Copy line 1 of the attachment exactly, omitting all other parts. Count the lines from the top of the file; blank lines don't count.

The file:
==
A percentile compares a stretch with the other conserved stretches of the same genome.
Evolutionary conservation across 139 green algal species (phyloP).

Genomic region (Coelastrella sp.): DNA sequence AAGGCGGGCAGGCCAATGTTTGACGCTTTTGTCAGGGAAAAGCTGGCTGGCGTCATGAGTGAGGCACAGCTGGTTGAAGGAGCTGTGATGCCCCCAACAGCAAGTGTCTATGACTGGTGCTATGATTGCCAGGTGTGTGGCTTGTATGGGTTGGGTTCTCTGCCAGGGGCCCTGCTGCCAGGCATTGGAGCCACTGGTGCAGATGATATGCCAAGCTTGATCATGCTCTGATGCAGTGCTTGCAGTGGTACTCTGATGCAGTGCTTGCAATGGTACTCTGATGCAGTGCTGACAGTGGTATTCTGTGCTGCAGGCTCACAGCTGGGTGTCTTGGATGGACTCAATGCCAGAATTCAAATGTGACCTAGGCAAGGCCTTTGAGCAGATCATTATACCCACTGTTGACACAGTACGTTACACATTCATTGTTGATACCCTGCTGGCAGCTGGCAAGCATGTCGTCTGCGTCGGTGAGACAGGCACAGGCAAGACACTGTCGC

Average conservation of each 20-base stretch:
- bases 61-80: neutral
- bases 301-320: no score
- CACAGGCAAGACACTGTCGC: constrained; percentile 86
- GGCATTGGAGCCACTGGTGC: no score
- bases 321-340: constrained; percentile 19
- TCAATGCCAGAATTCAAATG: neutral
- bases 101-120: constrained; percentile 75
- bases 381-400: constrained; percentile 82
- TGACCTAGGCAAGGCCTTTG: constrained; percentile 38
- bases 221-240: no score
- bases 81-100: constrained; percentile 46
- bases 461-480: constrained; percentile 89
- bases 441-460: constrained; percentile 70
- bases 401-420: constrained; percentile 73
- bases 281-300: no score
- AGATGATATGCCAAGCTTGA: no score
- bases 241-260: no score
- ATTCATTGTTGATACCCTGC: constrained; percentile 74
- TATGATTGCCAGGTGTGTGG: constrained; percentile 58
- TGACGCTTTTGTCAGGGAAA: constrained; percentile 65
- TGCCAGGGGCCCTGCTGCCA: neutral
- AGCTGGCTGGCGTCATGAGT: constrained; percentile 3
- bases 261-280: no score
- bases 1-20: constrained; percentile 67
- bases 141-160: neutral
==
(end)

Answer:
A percentile compares a stretch with the other conserved stretches of the same genome.